Source: Rocket Science, linked at the end of this guide
How to increase the polling rate for reduced latency
I used a polling rate overclocking tool called Hidusbf from LordOfMice. This tool is mainly used for mice, but can also be used for controllers.
Polling Rate Overclocking tool Hidusbf
Source: Hidusbf by LordOfMice
A. First off, download the latest version of Hidusbf using this github.com – https://github.com/LordOfMice/hidusbf from GitHub. Then extract the package to a place where you don’t accidentally delete it. (It functions as the tool’s program directory)
B. In the DRIVER folder found in the extracted folder, you’ll find the setup.exe, which starts the tool. I would recommend to make a shortcut of the setup.exe to your desktop or start menu, so you can easily check if you’re still using your custom polling rate. (Right click setup.exe -> “Add shortcut to desktop” and/or “Pin to start”) I then renamed the shortcut to “polling rate overclocker” for my own convenience.
C. Run the tool by double clicking the setup.exe. After the tool has started and opened up a new window (see picture above), look at the top left and choose the select all option and select your controller.
Determine which entry resembles your controller by disconnecting and connecting your controller. It should appear in the list when connected.
D. When you selected your controller, check the “filter on device” box -> click on Default to the right of it and select 1000Hz and finally click on install service. Wait a moment. Click restart and check the “Rate” & “Filter?” columns corresponding to row your controller is on. The “Rate” value should be “1000” and the “Filter?” value should be “Yes”.
And you’re done, your PC now requests an update from your controller a thousand times a second.
Your custom or overclocked polling rate should survive computer restarts, but I noticed that it got reset after a Windows update. So check your polling rate every once in a while.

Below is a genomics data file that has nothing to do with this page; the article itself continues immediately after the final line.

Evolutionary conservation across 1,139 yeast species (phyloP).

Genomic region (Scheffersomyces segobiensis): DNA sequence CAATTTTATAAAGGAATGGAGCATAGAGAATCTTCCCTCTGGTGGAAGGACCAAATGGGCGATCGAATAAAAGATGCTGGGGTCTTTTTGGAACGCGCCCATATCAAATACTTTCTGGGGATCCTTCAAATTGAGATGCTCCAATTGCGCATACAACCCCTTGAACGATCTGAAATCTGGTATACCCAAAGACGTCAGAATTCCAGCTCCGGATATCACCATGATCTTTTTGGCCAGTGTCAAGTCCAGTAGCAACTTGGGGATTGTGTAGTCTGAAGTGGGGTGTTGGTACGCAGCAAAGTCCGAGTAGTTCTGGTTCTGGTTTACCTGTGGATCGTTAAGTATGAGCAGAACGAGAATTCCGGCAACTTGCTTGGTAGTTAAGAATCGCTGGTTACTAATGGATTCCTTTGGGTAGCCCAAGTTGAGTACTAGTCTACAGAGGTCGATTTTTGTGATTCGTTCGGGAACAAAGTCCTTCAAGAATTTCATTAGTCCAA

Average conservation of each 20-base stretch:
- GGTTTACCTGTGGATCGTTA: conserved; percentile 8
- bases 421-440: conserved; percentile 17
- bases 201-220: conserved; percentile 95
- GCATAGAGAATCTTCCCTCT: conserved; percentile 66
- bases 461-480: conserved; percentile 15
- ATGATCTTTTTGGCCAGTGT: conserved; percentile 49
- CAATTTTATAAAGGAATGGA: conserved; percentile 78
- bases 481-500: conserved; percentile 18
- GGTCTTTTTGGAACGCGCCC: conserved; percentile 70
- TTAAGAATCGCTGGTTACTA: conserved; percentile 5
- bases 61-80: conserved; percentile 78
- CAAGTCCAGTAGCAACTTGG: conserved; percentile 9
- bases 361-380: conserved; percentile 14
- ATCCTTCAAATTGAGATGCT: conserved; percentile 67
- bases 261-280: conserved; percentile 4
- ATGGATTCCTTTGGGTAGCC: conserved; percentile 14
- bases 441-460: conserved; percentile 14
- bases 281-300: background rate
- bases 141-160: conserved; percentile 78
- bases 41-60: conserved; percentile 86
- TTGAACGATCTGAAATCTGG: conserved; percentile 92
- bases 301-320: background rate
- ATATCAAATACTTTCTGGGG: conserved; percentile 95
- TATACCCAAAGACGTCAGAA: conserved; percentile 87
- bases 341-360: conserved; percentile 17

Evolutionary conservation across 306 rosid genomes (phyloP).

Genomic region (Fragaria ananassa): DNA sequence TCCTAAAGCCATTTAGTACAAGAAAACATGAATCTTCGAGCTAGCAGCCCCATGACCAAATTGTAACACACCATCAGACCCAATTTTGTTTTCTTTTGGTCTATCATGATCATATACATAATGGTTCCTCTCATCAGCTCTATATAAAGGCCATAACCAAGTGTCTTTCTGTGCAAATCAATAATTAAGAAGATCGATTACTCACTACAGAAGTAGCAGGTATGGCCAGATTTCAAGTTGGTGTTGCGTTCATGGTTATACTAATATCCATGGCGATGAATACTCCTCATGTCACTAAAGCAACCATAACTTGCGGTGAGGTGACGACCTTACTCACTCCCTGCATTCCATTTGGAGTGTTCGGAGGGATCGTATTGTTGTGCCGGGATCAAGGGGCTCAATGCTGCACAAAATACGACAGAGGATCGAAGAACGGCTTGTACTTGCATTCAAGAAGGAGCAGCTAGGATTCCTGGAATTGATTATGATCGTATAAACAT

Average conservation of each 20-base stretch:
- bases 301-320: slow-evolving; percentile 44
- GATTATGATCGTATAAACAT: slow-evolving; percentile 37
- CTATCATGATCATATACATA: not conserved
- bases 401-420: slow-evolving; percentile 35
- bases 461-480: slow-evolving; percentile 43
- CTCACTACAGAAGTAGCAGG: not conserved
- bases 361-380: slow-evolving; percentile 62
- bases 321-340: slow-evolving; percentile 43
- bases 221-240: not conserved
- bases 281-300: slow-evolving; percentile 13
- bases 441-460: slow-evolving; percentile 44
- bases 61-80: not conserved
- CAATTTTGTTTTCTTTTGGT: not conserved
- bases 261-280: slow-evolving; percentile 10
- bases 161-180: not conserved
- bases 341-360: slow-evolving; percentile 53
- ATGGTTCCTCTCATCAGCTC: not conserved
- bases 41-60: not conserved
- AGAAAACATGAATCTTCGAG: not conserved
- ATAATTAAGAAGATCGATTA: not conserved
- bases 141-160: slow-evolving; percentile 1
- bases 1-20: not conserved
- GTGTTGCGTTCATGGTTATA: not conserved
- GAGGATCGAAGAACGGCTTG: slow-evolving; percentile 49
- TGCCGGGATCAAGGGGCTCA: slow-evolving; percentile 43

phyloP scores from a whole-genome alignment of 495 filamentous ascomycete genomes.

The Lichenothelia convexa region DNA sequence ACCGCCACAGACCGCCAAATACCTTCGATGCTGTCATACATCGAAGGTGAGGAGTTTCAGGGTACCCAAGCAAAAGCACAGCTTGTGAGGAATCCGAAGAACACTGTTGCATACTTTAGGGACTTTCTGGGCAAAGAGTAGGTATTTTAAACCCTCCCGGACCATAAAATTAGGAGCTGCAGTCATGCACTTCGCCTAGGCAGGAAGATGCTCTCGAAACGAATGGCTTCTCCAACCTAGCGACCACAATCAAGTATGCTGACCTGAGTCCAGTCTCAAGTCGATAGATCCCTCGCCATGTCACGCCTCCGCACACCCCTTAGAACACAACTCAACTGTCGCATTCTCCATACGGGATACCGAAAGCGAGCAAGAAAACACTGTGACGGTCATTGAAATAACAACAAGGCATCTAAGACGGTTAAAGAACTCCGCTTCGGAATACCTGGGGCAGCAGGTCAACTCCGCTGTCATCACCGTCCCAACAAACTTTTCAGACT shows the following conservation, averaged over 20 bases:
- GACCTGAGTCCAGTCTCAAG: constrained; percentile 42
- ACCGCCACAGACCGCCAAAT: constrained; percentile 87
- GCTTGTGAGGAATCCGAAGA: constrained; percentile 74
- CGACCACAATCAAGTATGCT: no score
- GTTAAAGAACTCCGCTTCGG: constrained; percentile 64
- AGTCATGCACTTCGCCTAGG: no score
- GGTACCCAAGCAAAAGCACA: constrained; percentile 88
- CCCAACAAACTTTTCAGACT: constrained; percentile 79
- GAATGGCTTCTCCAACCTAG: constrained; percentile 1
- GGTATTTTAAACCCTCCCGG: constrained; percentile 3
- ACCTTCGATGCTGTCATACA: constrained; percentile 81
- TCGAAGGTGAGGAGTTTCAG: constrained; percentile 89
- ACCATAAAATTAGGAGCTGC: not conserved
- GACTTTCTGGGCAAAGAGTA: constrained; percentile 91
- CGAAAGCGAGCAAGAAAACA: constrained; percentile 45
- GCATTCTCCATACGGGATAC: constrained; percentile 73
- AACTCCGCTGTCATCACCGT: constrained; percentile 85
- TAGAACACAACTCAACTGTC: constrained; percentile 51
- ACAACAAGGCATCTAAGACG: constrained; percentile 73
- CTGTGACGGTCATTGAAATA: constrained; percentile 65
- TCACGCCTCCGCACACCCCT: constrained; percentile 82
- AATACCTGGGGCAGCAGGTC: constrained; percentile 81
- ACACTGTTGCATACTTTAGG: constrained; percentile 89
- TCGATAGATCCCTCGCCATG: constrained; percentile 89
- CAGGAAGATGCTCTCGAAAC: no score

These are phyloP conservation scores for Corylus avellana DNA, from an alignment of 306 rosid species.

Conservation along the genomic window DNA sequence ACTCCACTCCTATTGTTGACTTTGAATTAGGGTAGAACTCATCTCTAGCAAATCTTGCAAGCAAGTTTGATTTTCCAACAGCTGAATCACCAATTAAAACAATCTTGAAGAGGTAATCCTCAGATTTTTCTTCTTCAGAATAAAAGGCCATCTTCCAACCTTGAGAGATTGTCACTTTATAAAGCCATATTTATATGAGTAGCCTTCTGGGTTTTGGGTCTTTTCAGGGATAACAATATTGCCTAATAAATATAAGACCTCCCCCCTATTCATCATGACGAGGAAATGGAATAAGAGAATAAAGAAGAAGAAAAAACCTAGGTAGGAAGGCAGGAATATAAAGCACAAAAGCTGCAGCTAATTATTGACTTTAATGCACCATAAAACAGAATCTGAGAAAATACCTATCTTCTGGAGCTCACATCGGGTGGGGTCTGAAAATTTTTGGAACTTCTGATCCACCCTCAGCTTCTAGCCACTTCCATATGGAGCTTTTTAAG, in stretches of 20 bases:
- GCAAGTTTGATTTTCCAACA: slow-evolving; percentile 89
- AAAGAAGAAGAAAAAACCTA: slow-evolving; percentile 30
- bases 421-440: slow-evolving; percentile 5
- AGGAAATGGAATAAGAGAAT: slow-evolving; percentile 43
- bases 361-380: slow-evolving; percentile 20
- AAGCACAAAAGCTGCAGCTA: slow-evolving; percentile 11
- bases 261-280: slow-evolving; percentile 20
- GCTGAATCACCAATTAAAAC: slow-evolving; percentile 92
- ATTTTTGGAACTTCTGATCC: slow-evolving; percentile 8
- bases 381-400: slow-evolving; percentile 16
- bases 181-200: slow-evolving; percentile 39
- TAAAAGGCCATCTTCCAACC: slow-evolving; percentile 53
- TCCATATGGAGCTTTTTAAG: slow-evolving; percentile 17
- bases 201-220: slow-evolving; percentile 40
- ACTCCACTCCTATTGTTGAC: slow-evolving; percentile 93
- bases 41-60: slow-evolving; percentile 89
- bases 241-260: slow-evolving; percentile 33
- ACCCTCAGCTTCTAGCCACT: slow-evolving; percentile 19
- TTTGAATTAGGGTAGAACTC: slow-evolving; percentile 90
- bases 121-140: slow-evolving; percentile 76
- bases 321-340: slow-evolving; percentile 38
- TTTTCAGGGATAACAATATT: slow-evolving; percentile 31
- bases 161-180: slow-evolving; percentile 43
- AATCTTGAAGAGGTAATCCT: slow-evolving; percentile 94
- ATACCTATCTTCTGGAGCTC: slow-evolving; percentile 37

NOTE: The PS5 Dualsense controller uses a different USB-standard than most controllers. A selected custom polling rate of 1000Hz using the hidusbf-tool results in a polling rate of 8000Hz.
Most games are optimized for a max polling rate of 1000Hz. I personally use the Dualsense controller with 8000Hz and Rocket League runs fine. But if your pc barely runs Rocket League, it’s not recommended to use an effective 8000Hz polling rate, as it could introduce performance issues.
Suggestions & improvements
Would you like to see something added to this guide or see something that could be improved? Let me know in the comments and I’ll gladly add a section or change any mistakes I made.
Reaching more players
Don’t forget to like this guide if it was helpful and feel free to share it with your friends.
Anyway, I never made a guide and wanted to share something with the community. Have fun playing and I’ll see you on the field!
Polling Rate overclocking tool by LordOfMice on github.
My game doesn’t run as good as it did before after these fixes
First, Apply default Polling Rate using the overclocking tool for your controller, disable filter checkmark and press install service. After that, delete the whole map which you extracted during first setup. Restart your computer. Check if issue is resolved.
Issue is still there?, try to re-enable your general controller settings found in Steam->Settings->Controller->General controller settings. Check the “guide button focuses Steam” and the type of controller you use check-mark. Then go to Rocket League game properties -> controller and re-enable controller support. Restart Steam. Go to Rocket League in your game list, right click, manage and select controller configuration. Configure as desired.
That’s it, everything from my guide is uninstalled or reset.
!!!be careful !!! If the issue is still there, it probably doesn’t have anything to do with this guide, but if you think it’s due to Steam’s settings, you could delete all files except the Steam.exe and Steamapps folder in your Steam directory and run Steam.exe to install Steam from scratch again while keeping your downloaded games.